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Sex and the City 2

The second film about four New York City gal pals lacks sparkle, but will like satisfy the series' fans.

Kim Cattrall, Sarah Jessica Parker, Cynthia Nixon,
and Kristin Davis in Sex and the City 2
(© Craig Blankenhorn/New Line Productions)
Perhaps the kindest explanation for what's on screen in Sex and the City 2, the second film sequel based on the 1988 groundbreaking cable TV sitcom, is that the whole concept of four gal pals galloping through life together -- as well as everyone involved on both sides of the camera -- is perhaps just a bit too tired. For a film that talks a lot of sparkle, there's simply not enough of it; but the series' fans will likely be happy enough to see their old friends one more time.

When last seen two years earlier (at the end of the end of the first film), Carrie (Sarah Jessica Parker), Miranda (Cynthia Nixon), Charlotte (Kristin Davis), and Samantha (Kim Cattrall) seemed to have everything. And that illusion is briefly maintained during a splendiferous opening wedding sequence for the series' two gay sidekicks, Stanford (Willie Garson) and Anthony (Mario Cantone) -- replete with a chorus of singing gay men, a performance by Liza Minnelli, and a slew of wedding guest cameos by such Broadway stars as Norm Lewis, Kelli O'Hara, and Michael T. Weiss (in fictional roles).

But it doesn't take long for the sequel to reveal the four women are all in crisis! Carrie is now afraid that the magic with Mr. Big (Chris Noth) is fading fast after only two years of wedded bliss (and two fabulous Upper West Side apartments); Charlotte and hubby Harry (Evan Handler) are the proud parents of two children -- but their adopted Asian daughter and a perpetually crying two-year-old both cause their mom severe crying jags, and Charlotte is a bit concerned that Harry's interest might turn to their young, bra-less Irish nanny (Alice Eve).

Meanwhile, the once-miserable Miranda is finally happy with hubby Steve Brady (David Eigenberg) and their son, but not with her misogynistic law firm where the senior partner treats her dismissively; and still sexy Samantha Jones (Kim Cattrall) is having a tough time battling menopause, despite the use of dozens of herbs and hormones.

A call from Samantha's still buff long-time beau Smith (Jason Lewis), asking her to attend the New York premiere of his new war flick, briefly brightens things up (along with cameo appearances by Penelope Cruz, Tim Gunn and Miley Cyrus). And then, before you can say Abu Dhabi, the ladies are on board a first class Arab airliner for a fabulous all-expenses paid vacation in the magical Middle East, courtesy of a chic sheik who wants to take advantage of Samantha's PR expertise.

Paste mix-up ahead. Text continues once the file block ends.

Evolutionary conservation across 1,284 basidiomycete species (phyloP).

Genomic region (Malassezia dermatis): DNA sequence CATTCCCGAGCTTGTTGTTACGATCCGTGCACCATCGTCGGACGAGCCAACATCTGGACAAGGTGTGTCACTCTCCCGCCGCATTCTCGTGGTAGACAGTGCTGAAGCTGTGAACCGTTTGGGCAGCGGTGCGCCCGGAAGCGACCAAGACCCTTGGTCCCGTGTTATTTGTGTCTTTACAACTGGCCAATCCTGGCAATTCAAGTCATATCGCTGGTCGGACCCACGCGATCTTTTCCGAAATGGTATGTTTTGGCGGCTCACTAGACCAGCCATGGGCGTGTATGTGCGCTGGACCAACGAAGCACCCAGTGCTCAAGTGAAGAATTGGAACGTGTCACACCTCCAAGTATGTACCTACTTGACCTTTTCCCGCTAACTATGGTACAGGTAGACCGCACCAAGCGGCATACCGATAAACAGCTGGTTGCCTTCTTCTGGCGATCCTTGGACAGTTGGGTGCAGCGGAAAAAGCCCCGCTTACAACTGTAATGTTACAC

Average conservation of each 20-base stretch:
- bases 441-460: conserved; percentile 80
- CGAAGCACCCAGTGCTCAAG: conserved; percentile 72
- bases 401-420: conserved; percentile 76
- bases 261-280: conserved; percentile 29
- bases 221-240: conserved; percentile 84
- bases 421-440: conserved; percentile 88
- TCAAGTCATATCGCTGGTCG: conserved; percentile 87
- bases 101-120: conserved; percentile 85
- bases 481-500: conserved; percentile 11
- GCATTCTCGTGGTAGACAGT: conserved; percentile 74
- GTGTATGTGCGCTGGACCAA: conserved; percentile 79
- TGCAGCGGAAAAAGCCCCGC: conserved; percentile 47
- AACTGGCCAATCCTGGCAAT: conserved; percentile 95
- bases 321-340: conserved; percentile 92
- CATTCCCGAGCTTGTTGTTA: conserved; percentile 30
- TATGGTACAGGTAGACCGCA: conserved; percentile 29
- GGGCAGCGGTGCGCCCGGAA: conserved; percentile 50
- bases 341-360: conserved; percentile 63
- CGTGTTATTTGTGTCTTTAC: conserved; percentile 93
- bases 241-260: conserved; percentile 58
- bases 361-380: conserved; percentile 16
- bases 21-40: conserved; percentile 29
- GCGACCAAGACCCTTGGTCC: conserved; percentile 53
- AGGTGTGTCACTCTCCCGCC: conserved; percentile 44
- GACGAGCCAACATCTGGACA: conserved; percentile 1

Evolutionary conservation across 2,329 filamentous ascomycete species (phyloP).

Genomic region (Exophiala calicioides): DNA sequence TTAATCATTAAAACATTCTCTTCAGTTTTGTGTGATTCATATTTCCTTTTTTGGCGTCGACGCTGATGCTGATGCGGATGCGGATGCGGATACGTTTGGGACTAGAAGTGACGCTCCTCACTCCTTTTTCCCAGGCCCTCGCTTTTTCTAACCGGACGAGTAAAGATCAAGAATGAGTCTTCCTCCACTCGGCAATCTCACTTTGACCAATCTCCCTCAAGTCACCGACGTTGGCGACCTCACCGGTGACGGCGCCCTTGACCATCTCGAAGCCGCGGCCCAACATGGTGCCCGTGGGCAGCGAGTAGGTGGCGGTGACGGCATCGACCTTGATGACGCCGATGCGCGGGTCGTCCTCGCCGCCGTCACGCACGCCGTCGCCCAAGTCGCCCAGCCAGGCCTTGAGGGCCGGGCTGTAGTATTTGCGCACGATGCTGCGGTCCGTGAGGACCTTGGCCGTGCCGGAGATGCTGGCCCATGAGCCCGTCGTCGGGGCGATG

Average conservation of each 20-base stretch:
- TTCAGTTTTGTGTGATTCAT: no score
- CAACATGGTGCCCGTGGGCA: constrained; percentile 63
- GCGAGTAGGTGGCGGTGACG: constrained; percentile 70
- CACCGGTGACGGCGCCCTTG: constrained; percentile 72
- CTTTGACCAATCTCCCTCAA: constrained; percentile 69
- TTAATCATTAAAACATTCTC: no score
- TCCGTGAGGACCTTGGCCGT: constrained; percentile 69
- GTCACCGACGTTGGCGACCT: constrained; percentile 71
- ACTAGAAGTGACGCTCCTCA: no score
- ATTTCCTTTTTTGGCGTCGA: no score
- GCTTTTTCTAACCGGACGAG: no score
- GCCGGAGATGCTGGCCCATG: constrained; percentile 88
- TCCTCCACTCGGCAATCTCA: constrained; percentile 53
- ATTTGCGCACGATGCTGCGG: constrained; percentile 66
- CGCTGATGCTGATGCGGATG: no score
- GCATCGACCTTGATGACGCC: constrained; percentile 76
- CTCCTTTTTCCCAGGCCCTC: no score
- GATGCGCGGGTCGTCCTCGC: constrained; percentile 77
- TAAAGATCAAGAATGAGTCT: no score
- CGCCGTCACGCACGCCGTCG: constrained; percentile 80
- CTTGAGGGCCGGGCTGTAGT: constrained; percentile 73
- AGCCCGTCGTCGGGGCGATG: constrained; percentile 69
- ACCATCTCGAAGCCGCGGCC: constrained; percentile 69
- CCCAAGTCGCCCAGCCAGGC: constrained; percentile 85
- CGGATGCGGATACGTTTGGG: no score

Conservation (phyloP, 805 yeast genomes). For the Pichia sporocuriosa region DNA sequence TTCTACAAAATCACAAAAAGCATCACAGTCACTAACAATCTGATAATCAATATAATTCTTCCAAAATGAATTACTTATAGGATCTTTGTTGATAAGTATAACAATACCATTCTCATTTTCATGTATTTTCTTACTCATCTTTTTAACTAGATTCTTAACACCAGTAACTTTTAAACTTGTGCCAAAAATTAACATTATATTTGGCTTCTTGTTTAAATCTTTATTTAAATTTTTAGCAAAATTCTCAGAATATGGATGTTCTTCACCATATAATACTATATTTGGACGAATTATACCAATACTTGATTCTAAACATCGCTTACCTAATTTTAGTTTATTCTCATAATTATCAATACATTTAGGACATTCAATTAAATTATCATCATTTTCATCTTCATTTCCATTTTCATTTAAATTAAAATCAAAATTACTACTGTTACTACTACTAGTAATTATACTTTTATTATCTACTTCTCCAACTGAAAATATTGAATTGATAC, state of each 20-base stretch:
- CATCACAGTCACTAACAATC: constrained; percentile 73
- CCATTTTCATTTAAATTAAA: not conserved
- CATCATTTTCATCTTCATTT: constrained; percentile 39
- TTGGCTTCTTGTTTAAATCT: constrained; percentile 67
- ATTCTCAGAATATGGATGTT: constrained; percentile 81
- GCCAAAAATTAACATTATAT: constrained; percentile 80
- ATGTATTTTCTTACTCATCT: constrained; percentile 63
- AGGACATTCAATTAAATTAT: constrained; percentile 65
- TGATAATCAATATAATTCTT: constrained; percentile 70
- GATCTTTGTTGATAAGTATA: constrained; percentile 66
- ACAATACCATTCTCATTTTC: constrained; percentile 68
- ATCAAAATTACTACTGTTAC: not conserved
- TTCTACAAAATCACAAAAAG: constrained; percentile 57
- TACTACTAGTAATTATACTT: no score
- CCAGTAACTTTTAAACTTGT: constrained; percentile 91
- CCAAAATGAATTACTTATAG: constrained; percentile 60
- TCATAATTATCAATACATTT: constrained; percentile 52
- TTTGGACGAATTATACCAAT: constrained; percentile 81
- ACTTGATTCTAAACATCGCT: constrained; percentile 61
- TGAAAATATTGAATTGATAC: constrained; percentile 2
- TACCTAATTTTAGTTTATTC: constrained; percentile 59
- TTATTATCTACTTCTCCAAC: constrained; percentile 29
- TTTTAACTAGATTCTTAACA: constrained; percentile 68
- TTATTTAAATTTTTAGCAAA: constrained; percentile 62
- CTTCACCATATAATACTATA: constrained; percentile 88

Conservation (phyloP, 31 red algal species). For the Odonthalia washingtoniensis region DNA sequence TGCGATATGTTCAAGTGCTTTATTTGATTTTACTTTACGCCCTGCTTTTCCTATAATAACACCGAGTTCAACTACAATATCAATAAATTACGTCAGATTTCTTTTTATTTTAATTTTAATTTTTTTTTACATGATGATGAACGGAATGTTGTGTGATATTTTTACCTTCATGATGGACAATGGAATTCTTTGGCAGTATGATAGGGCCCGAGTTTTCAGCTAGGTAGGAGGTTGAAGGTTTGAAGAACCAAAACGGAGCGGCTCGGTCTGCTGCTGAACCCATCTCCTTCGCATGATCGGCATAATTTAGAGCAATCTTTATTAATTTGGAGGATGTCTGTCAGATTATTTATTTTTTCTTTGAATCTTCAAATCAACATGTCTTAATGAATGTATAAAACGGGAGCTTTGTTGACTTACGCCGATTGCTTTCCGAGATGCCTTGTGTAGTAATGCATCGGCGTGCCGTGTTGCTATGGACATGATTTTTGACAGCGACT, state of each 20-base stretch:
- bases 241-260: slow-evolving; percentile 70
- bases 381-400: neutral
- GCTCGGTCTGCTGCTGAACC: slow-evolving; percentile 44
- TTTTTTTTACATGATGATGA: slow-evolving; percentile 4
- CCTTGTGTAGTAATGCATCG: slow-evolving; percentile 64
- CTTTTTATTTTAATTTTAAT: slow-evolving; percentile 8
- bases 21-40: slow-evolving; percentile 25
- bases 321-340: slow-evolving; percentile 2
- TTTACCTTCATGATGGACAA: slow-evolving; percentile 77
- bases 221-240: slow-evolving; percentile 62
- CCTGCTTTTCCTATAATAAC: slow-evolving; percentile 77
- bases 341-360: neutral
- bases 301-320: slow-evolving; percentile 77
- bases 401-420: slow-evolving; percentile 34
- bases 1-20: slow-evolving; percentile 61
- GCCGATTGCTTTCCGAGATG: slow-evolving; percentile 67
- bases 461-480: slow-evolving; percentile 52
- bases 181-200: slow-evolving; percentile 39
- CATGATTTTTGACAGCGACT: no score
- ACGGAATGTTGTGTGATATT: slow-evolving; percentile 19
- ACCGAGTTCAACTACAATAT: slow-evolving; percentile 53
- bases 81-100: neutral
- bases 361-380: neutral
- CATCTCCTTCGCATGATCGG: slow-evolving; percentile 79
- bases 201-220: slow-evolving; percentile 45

Once there, it's cue the camels, palm trees, and a variety of handsome and swarthy Arabian men (not to mention a bunch of scantily-clad Australian rugby players and one very hot Danish architect). The trip is clearly designed by writer and director Michael Patrick King to set up a seemingly endless stream of predictable jokes and peppery puns, many of which concern the inappropriate behavior by our favorite gal-pals as they continually break most if not all of Allah's rules for and about women. Moreover, the dozens of vacation outfits are Arabian Nights fantasies by costumer designer Patricia Field -- and are even more breathtaking (and outrageous) than the film's multiple locations.

The film's most serious complications result from a shopping trip to the local souk where Carrie runs into her old beau Aiden (John Corbett), and he invites her to dinner. In the midst of having what she terms "a mid-wife crisis," Carrie eventually accepts, which proves not to be the wisest move.

Of course, there are some other obstacles for the foursome to overcome -- but thanks to a group of burka-swathed but sympathetic Muslim women and the oldest female hitchhiking trick in Frank Capra's playbook, the ladies eventually return to their old lives, a few days older, a whole lot wiser, and ready for yet another sequel if the public demands it.